• Create Facebook and Instagram ads to send traffic to our site. This showcases their low-level, tactical skills.
  • Walk us through a methodology for optimizing our site’s conversion rate. This showcases their process-driven approach to generating growth ideas. Process is everything.
  • Ideate and prioritize customer acquisition strategies for our company. This showcases their ability to prioritize high-leverage projects and see the big picture.

We allow a week to complete these projects. And we pay them market wage.

Here’s what we’re looking for when we assess their work.

Level 1: Basics

First — putting their work aside — we assess the dynamics of working with them. Are they:

  • Competent: Can they follow instructions and understand nuance?
  • Reliable: Will they hit deadlines without excuses?
  • Communicative: Will they proactively clarify unclear things?
  • Kind: Do they have social skills?

If they follow our instructions and do a decent job, they’re competent. If they hit our deadline, they’re probably reliable. If they ask good questions, they’re communicative.

And if we like talking to them, they’re kind.

Level 2: Capabilities

A level higher, we use these projects to assess their ability to contribute to the company:

  • Do they have a process for generating and prioritizing good ideas? 
    • Did their process result in multiple worthwhile ad and landing page ideas? We’re assessing their process more so than their output. A great process leads to generating quality ideas forever.
    • Resources are always limited. One of the most important jobs of a growth marketer is to ensure growth resources are focused on the right opportunities. I’m looking for a candidate that has a process for identifying, evaluating and prioritizing growth opportunities.
  • Can they execute on those ideas? 
    • Did they create ads and propose A/B tests thoughtfully? Did they identify the most compelling value propositions, write copy enticingly and target audiences that make sense?
    • Have they achieved mastery of 1-2 acquisition channels (ideally, the channels your company is dependent on to scale)? I don’t expect anyone to be an expert in all channels, but deep knowledge of at least a couple of channels is key for an early-stage startup making their first growth hire.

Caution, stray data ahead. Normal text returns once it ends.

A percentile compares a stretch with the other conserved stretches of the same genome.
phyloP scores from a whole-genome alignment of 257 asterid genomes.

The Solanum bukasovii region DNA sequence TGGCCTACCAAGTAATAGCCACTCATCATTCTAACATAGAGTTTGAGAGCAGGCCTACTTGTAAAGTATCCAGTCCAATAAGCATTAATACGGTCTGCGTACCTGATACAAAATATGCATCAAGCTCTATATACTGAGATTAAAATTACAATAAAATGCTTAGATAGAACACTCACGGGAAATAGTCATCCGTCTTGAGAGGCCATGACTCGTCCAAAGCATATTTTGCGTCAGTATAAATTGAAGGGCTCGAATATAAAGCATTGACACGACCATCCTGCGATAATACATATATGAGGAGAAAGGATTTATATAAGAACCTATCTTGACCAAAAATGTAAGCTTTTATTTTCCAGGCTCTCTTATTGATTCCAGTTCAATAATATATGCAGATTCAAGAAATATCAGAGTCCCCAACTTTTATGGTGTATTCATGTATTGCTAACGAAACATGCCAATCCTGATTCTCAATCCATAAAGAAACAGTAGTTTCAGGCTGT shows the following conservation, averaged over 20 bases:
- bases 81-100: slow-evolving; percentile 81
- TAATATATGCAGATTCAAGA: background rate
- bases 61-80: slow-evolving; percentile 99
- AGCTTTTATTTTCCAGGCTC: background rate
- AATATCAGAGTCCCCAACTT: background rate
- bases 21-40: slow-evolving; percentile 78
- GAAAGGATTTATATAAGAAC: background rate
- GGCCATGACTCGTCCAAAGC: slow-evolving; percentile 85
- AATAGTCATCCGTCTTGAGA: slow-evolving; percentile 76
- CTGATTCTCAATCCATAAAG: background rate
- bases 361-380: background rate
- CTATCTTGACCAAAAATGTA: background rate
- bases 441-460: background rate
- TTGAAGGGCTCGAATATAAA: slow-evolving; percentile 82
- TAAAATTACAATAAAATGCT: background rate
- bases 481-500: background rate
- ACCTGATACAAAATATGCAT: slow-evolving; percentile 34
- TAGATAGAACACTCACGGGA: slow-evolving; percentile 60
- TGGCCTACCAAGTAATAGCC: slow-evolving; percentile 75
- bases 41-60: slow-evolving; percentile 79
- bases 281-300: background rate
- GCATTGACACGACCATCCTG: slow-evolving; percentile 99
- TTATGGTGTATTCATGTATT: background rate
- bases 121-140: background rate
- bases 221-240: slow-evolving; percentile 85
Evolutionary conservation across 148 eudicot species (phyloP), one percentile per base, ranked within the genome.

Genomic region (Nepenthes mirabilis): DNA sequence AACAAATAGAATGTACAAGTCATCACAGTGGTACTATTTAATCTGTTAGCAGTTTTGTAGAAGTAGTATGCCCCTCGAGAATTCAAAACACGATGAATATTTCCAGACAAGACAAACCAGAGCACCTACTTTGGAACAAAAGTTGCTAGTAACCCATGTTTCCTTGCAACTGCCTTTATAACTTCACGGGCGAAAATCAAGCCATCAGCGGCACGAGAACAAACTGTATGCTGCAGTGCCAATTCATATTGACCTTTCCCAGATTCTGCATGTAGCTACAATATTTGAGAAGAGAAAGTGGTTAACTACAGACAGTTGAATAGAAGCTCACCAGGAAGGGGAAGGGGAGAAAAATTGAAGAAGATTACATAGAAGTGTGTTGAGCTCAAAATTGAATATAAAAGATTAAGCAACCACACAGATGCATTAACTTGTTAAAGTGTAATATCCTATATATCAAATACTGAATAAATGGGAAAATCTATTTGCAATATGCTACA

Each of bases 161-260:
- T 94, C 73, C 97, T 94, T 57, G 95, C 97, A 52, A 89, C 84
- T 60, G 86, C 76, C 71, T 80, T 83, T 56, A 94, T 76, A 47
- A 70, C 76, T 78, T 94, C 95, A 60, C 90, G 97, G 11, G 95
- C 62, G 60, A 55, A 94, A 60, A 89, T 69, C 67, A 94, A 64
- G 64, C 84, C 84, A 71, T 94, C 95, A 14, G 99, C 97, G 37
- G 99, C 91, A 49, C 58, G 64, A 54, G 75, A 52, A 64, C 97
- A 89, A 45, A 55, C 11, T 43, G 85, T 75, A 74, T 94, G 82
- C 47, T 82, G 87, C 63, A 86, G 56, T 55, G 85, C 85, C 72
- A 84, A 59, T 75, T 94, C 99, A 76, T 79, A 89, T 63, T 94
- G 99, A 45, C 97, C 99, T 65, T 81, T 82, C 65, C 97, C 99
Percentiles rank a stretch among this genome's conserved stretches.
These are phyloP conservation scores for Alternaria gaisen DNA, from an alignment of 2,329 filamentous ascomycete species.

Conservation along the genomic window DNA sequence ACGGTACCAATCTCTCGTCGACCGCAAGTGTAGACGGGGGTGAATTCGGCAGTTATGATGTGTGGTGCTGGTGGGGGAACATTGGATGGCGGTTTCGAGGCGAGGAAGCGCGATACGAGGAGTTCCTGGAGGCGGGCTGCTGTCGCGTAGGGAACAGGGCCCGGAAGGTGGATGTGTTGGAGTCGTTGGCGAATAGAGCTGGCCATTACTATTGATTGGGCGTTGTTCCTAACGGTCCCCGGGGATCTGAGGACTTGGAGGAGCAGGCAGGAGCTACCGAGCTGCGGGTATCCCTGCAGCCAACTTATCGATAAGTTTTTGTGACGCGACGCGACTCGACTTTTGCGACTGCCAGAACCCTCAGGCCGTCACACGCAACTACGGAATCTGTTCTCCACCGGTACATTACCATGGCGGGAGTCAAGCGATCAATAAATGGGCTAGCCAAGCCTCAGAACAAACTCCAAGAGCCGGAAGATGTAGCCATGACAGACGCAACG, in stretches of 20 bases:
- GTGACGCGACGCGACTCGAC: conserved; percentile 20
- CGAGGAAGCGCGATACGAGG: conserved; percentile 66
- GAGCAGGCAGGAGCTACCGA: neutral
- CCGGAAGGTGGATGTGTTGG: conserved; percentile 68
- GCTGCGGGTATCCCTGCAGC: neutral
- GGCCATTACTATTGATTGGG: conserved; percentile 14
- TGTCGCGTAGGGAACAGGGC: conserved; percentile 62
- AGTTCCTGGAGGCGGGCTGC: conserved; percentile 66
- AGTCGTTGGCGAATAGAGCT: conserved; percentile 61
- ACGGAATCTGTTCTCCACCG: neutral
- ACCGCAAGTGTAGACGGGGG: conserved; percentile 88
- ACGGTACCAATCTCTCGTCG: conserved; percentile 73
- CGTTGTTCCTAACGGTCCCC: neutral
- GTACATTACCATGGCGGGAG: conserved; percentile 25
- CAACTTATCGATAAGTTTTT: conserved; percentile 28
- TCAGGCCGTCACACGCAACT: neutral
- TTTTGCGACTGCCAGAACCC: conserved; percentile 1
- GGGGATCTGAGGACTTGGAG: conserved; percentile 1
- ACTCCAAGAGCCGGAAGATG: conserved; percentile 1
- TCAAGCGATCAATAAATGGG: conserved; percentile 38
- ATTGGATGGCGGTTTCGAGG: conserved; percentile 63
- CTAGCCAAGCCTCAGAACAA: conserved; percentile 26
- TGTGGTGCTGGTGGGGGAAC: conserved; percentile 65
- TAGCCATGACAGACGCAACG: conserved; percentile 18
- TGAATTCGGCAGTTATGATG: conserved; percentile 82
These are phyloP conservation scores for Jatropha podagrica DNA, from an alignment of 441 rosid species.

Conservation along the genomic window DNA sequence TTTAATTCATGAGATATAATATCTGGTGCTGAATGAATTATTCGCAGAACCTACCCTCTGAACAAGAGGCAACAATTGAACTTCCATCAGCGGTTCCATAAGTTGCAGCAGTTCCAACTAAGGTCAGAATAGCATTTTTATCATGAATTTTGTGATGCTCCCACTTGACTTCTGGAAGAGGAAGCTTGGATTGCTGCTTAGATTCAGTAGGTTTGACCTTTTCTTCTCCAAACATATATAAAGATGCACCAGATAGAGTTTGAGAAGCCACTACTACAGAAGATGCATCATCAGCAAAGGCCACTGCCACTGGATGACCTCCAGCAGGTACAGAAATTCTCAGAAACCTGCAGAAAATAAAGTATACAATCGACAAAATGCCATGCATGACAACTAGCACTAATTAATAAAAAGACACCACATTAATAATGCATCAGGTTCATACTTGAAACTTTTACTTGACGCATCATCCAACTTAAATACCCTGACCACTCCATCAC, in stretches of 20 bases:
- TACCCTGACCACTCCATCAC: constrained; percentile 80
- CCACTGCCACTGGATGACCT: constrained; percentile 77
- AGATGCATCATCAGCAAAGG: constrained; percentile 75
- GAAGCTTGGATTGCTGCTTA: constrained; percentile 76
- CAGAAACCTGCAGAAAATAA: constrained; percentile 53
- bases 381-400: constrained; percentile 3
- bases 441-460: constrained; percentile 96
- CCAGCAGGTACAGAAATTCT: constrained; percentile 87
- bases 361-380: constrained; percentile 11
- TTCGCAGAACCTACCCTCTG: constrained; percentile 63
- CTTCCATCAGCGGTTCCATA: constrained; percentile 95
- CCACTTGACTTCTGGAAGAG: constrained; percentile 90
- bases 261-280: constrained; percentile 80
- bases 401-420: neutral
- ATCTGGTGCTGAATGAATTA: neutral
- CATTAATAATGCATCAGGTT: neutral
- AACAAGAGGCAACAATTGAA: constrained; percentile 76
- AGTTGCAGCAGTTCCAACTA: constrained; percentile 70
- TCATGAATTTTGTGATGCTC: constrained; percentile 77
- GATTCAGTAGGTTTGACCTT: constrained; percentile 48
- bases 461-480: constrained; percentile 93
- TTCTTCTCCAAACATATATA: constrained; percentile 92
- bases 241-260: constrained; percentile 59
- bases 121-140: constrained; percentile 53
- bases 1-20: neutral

If you don’t have the in-house expertise to assess their growth skills, you can pay an experienced marketer to assess their work. It’ll cost you a couple hundred bucks, and give you peace of mind. Look on Upwork for someone, or ask a marketer at a friend’s company.

Recap

  • If you’re an early-stage company with a tight budget, there are creative ways to source high-potential growth talent.
  • Assess that talent on their product fit and market fit for your company. Do they actually want to work on the channels needed for your business to succeed?
  • Give them a week-long sample project. Assess their ability to generate ideas and prioritize them.

Russian hacked ‘at least one’ Florida county prior to 2016 election

Russian operatives successfully targeted and hacked “at least one” Florida county government in the run up to the 2016 U.S. presidential election, according to new findings by the Special Counsel Robert Mueller.

The report, published Thursday by the Justice Department, said the county was targeted by the Russian intelligence service, known as the GRU. The hackers sent spearphishing emails to more than 120 email accounts used by county officials responsible for administering the election, the report said.

According to the findings:

In August 2016, GRU officers targeted employees of [REDACTED], a voting technology company that developed software used by numerous U.S. counties to manage voter rolls, and installed malware on the company network… the spearphishing emails contained an attached Word document coded with malicious software (commonly referred to as a Trojan) that permitted the GRU to access the infected computer.

The findings are a significant development from previous reporting that said Florida’s election systems were merely targets of the Russian operatives.

Sen. Bill Nelson (D-FL) was derided after he claimed just days before his eventual re-election that hackers had gained access to the state’s election systems. According to NBC News, some of Nelson’s assertions were based off classified information that was not yet public.

Nelson’s remarks came almost a year after The Intercept published a classified document — later discovered to have been sent by since-jailed NSA whistleblower and Reality Winner — showing that intelligence pointed to a concerted effort by the GRU to target election infrastructure. The NSA said the hackers sent emails impersonating voting technology company VR Systems to state government officials.